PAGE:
Letter to Langston Hughes

Dear Langston Hughes,

Towards the end of May in 2020, a police officer’s video of an African-American being choked to death in May prompted riots to flare up across America. When demonstrations started in the US after George Floyd’s death, the Black Lives Matter movement gripped the world.

Many differences exist between the topic of your poem As I Grew Older and the Declaration of Independence. The injustice against colored people born in America today remains one of the most important aspects. The Declaration of Independence guarantees such unalienable and God-given rights of all Americans. Your poem, on the other hand, expresses the exact opposite. It contains reality. You can clearly read between the lines in the second and third stanzas that all of these personal rights, such as “life,” “liberty,” and “pursuit of happiness,” are not true for all people living in America, the so-called “land of limitless possibilities.” The Declaration of Independence also states that not all Americans follow the constitution. It is as if you were subjected to true discrimination and racism. Many of your hopes and aspirations were overshadowed by these issues, and you were unable to really experience the American Dream. Martin Luther King mirrored this central theme used in the Declaration of Independence. In the final stanza, there is a historical reference to Martin Luther King.

“My hands!

My dark hands

Break through the wall!” (6.24-26)

I see that you are attempting to break free from this system, that you are trying to solve all of your problems, as well as the nation’s problems, in the same way that Martin Luther King tried to do. As a result, the promised rights of liberty and life do not apply to all Americans. Similarly, the “desire” is unfulfilled. This right is guaranteed by the Declaration of Independence, but how can anyone live a happier life if they are discriminated against by citizens of their own country? The “can-do” spirit disappears as well; one of the most critical aspects of the American Dream is possessing a pioneering spirit, a deep desire to achieve all of one’s goals. Unfortunately, much as you had to suffer, this “can-do” mentality disappears as someone is unable to live up to his own nature.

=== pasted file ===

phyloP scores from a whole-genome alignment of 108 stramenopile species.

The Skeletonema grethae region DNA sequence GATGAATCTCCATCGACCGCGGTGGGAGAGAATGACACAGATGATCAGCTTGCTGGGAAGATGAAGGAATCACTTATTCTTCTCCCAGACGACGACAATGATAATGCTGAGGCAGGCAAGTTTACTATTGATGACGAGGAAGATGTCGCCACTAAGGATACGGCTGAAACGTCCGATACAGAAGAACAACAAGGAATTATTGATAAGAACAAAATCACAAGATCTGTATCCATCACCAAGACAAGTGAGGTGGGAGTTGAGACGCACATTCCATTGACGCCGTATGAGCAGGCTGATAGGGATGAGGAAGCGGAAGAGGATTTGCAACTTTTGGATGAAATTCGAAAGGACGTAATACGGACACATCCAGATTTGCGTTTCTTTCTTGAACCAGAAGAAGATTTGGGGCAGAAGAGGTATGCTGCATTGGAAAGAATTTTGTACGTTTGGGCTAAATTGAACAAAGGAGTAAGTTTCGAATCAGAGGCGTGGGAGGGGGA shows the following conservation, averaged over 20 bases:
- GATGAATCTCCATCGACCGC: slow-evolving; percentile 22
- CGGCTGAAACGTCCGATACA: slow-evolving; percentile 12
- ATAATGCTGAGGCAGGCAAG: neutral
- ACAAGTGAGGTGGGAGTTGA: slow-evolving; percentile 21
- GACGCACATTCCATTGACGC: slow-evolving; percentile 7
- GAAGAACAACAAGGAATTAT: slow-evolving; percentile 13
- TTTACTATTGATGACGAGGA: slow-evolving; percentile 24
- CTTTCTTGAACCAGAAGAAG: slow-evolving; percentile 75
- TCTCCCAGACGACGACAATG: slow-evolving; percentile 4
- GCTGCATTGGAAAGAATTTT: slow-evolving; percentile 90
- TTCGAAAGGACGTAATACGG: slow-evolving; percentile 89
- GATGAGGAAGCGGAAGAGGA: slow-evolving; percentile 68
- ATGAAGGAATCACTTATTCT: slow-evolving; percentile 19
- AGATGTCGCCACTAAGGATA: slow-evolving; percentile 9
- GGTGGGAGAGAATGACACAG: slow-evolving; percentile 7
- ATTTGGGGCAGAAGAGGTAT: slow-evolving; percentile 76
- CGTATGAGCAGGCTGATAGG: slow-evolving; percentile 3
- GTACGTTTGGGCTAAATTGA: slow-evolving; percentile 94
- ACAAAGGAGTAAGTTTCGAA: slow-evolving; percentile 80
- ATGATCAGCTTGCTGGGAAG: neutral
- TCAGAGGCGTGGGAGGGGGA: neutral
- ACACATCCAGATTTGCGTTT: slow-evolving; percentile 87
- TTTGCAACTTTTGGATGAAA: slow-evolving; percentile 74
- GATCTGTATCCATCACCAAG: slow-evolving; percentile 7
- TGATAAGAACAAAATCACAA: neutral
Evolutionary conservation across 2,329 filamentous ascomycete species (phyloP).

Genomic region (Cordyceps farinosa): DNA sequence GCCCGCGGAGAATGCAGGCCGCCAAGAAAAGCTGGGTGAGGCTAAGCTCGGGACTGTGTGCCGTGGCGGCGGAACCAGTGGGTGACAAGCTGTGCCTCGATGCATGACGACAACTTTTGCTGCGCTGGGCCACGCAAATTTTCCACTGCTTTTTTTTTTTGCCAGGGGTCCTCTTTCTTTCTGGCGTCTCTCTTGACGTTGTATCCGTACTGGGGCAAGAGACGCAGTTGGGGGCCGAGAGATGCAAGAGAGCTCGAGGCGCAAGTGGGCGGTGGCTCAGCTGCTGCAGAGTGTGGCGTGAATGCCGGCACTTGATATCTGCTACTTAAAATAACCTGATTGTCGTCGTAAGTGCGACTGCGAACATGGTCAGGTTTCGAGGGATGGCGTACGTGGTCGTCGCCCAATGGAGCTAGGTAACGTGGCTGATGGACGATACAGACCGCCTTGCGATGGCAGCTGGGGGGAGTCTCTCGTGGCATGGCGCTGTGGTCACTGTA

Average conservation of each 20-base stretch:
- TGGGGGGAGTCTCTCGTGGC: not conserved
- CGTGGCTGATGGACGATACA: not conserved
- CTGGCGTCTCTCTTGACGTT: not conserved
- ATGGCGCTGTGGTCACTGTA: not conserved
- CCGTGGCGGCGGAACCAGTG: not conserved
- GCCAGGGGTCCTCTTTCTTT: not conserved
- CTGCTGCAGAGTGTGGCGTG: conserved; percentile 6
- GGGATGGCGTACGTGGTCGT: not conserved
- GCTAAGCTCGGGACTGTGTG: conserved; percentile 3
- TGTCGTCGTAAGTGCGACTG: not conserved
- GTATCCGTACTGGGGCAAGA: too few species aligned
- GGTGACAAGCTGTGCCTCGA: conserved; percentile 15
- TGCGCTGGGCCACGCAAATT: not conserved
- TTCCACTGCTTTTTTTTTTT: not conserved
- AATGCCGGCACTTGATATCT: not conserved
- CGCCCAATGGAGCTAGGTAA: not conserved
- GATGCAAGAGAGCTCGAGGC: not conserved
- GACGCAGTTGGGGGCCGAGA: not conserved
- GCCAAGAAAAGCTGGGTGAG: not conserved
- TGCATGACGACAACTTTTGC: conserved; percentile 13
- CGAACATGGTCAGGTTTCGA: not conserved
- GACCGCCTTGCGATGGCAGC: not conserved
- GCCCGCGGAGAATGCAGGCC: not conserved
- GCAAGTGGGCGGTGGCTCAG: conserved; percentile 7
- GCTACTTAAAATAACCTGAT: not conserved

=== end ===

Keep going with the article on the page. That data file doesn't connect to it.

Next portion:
“I lie down in the shadow.

No longer the light of my dream before me,

Above me.

Only the thick wall.” (4.19-22)

These are the reasons I can see why you denounce the United States of America and therefore the American Dream so strongly in your poems. You want to be “free at last,” as anyone should, and as Martin Luther King put it in his “I Have a Dream” speech.

Owing to the killing of Breonna Taylor, a medical worker, rage and indignation were already brewing. On March 13, Taylor was murdered in a police raid that got out of control. Police said they had a warrant to search Taylor’s apartment for two suspects who were going to sell cocaine from her apartment to prosecute. Kenneth Walker, Taylor’s boyfriend, fired a cop in the leg after the police broke the door off his hinges. The police replied by firing five times at Taylor. Detective Brett Hankison, one of the cops who has been shot since then, is alleged to have blindly fired ten bullets into the apartment.

The campaign saw an uptick in interest in 2020 with the revival of Black Lives Matter in global headlines in the midst of global protests.

The world is revolving for the better. I am thankful to have had your poetry to further understand how it is and how is shouldn’t be.

Thank you,

Megan Siu

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